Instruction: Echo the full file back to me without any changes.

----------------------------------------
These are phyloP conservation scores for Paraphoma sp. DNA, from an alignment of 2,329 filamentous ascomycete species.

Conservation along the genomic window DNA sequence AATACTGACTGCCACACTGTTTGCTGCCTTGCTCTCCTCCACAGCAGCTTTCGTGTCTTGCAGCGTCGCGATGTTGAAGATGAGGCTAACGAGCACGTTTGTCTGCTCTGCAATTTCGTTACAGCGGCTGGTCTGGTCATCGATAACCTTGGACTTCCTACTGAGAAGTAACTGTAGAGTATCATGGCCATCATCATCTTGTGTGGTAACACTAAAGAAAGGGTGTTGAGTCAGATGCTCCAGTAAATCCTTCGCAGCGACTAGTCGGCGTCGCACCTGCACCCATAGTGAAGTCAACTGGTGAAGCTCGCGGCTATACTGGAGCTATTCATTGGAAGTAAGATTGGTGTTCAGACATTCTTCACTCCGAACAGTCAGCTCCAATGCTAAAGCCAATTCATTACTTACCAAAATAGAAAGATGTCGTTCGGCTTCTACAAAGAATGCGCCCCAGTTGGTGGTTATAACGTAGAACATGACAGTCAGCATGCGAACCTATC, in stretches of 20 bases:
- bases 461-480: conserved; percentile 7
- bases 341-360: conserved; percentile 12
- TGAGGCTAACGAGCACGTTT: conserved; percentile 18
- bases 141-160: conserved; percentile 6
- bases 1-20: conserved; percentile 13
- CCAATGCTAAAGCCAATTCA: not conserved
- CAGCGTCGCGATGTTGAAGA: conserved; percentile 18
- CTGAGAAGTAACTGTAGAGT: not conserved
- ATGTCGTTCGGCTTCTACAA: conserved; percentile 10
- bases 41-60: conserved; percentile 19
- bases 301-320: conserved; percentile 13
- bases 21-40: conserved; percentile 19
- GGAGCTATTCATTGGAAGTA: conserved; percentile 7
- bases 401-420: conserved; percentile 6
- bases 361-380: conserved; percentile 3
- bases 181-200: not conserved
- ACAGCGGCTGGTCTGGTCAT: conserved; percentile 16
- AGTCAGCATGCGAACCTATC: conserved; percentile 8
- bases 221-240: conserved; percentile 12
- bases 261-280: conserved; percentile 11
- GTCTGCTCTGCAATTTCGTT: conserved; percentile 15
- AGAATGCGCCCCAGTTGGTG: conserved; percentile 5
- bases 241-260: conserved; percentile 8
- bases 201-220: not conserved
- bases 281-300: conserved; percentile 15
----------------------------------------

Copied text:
These are phyloP conservation scores for Paraphoma sp. DNA, from an alignment of 2,329 filamentous ascomycete species.

Conservation along the genomic window DNA sequence AATACTGACTGCCACACTGTTTGCTGCCTTGCTCTCCTCCACAGCAGCTTTCGTGTCTTGCAGCGTCGCGATGTTGAAGATGAGGCTAACGAGCACGTTTGTCTGCTCTGCAATTTCGTTACAGCGGCTGGTCTGGTCATCGATAACCTTGGACTTCCTACTGAGAAGTAACTGTAGAGTATCATGGCCATCATCATCTTGTGTGGTAACACTAAAGAAAGGGTGTTGAGTCAGATGCTCCAGTAAATCCTTCGCAGCGACTAGTCGGCGTCGCACCTGCACCCATAGTGAAGTCAACTGGTGAAGCTCGCGGCTATACTGGAGCTATTCATTGGAAGTAAGATTGGTGTTCAGACATTCTTCACTCCGAACAGTCAGCTCCAATGCTAAAGCCAATTCATTACTTACCAAAATAGAAAGATGTCGTTCGGCTTCTACAAAGAATGCGCCCCAGTTGGTGGTTATAACGTAGAACATGACAGTCAGCATGCGAACCTATC, in stretches of 20 bases:
- bases 461-480: conserved; percentile 7
- bases 341-360: conserved; percentile 12
- TGAGGCTAACGAGCACGTTT: conserved; percentile 18
- bases 141-160: conserved; percentile 6
- bases 1-20: conserved; percentile 13
- CCAATGCTAAAGCCAATTCA: not conserved
- CAGCGTCGCGATGTTGAAGA: conserved; percentile 18
- CTGAGAAGTAACTGTAGAGT: not conserved
- ATGTCGTTCGGCTTCTACAA: conserved; percentile 10
- bases 41-60: conserved; percentile 19
- bases 301-320: conserved; percentile 13
- bases 21-40: conserved; percentile 19
- GGAGCTATTCATTGGAAGTA: conserved; percentile 7
- bases 401-420: conserved; percentile 6
- bases 361-380: conserved; percentile 3
- bases 181-200: not conserved
- ACAGCGGCTGGTCTGGTCAT: conserved; percentile 16
- AGTCAGCATGCGAACCTATC: conserved; percentile 8
- bases 221-240: conserved; percentile 12
- bases 261-280: conserved; percentile 11
- GTCTGCTCTGCAATTTCGTT: conserved; percentile 15
- AGAATGCGCCCCAGTTGGTG: conserved; percentile 5
- bases 241-260: conserved; percentile 8
- bases 201-220: not conserved
- bases 281-300: conserved; percentile 15